Tom Moran says the Star Ledger “blew this one” when it endorsed Christie for governor.
Trenton Mayor Tony Mack, a symptom if not one source of the city’s troubles, was found guilty of six counts of corruption. As of yet, he has refused to submit his resignation so the state Attorney General’s Office will file an application for forfeiture in Superior Court tomorrow. (Trenton Times)
NJ Spotlight: “A seven-year-old federal lawsuit challenging the state Department of Education’s oversight of special education in New Jersey is close to settlement…New Jersey has been notorious for the high percentage of special-ed students taught in separate settings, especially in out-of-district schools…'As a result of Defendants’ failures, countless children with disabilities have been denied an appropriate education,' read the initial 40-page complaint. 'Children with disabilities are unnecessarily segregated and denied their right to be educated with children who do not have disabilities, to the maximum extent appropriate.' ”
In the face of dissension, Newark Superintendent Cami Anderson is revising her One Newark plan. See NJ Spotlight; the analysis links to a the plan itself.
The Star Ledger Editorial Board says that Anderson deserves “support, not vilification” because “if she is knocked down, it will be the children of this city who bear the real loss.”
John Mooney explains Student Growth Percentiles. Here’s
a related article about the NJ DOE's first run at data that measures
how a student performs on state tests from one year to the next compared
to similar students. Also, see the Record and the Star Ledger.
The Record: “ [M]any teachers in tested subjects have been anxious to see their scores, which will make up 30 percent of their overall evaluations next year. The New Jersey Education Association has repeatedly protested that the ratings should not be used unless they are proved to be valid reflections of performance.”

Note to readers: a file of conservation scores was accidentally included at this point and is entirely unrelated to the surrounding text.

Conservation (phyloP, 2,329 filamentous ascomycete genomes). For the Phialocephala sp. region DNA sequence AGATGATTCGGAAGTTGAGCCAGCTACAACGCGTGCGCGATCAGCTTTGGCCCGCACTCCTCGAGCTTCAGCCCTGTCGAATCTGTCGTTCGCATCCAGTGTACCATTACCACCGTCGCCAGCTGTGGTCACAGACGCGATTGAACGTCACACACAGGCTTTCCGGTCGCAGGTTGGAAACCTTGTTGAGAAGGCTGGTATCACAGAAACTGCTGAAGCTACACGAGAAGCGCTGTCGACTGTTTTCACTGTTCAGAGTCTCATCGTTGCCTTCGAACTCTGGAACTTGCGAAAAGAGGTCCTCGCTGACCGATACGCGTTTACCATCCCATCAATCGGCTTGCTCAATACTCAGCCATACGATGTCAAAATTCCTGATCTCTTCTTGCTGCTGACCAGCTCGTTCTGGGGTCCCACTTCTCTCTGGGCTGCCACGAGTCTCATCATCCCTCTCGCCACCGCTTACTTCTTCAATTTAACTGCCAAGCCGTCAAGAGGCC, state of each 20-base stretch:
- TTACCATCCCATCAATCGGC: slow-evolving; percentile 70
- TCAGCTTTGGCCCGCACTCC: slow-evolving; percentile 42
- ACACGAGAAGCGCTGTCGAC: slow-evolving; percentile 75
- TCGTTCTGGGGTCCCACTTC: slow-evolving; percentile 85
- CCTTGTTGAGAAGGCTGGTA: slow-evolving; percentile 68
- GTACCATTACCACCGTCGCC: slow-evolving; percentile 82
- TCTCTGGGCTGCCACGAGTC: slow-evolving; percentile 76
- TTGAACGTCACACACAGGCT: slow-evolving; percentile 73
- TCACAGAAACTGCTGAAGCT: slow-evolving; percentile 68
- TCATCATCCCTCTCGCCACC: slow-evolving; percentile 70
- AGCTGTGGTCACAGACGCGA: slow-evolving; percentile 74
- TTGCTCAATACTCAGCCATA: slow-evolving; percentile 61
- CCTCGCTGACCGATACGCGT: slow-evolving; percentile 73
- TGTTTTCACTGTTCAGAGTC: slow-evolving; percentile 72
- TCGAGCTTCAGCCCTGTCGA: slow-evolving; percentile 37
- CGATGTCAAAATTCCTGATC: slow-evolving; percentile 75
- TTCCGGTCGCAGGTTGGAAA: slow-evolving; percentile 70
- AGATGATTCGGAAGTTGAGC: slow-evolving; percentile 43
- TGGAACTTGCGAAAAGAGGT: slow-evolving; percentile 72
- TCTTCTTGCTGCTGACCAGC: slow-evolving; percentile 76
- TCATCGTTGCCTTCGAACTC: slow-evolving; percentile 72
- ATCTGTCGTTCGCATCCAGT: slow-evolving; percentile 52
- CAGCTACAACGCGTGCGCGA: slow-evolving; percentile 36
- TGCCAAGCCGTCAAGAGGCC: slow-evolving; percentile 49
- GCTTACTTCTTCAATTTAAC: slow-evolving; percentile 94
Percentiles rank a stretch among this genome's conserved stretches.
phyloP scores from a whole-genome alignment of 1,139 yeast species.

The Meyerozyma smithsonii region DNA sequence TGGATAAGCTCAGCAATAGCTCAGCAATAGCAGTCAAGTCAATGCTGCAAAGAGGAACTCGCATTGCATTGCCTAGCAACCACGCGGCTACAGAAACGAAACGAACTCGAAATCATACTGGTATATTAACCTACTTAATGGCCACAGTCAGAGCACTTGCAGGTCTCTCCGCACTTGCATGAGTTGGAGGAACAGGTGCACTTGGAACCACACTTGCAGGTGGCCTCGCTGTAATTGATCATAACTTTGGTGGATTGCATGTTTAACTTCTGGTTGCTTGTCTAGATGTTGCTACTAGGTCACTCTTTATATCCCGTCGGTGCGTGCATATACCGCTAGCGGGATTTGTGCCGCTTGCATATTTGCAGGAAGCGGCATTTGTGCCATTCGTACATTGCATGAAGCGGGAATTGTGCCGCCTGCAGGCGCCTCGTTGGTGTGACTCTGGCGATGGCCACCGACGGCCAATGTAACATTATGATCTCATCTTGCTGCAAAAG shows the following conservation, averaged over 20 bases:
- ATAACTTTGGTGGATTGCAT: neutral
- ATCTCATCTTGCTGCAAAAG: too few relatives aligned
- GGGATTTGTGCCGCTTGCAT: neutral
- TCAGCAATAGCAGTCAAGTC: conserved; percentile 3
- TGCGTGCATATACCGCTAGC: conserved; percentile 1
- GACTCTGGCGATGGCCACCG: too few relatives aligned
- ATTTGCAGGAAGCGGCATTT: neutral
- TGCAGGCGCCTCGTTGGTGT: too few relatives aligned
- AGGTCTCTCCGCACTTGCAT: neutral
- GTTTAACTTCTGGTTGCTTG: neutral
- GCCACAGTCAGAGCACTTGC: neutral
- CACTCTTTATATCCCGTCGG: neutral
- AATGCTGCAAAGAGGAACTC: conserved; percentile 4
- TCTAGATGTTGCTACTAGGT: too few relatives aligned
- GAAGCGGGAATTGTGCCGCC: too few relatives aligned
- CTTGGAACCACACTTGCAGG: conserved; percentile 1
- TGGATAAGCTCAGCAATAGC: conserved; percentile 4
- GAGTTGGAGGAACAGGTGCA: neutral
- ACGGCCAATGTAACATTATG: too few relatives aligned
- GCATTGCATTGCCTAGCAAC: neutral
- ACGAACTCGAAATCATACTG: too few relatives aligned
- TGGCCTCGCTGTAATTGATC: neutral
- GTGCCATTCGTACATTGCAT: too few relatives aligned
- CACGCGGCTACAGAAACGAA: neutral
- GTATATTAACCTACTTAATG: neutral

Princeton Packet: “ Former Princeton Superintendent of Schools Judith A. Wilson [who is retiring due to the superintendent salary cap] will receive nearly $50,000 in accumulated sick and vacation days that she had prior to retiring from the district at the end of December.”
The Press of Atlantic City looks at new data on the impact of chronic absenteeism.
How much snow does it take to close school? The Star Ledger: “ In New Jersey, it takes at least 3 inches of snow to close down schools. For the Upper Midwest and Northeast, 2 feet of snow are required for a closure. But for most of the southern United States, all it takes is "any snow" to shut schools down.” Map attached.
Four NJ districts, Atlantic City, Wildwood, Camden and Newark, serve dinner to children who stay for extended school days. (Press of Atlantic City)
The Philadelphia Inquirer ponders whether free preschool is a “new educational entitlement program.”
Wall St. Journal: “New York state lawmakers on Tuesday pulled their support from a key part of new teacher evaluations, saying schools should get more time [two years] to implement tough new academic standards before teachers are held accountable for students' results.”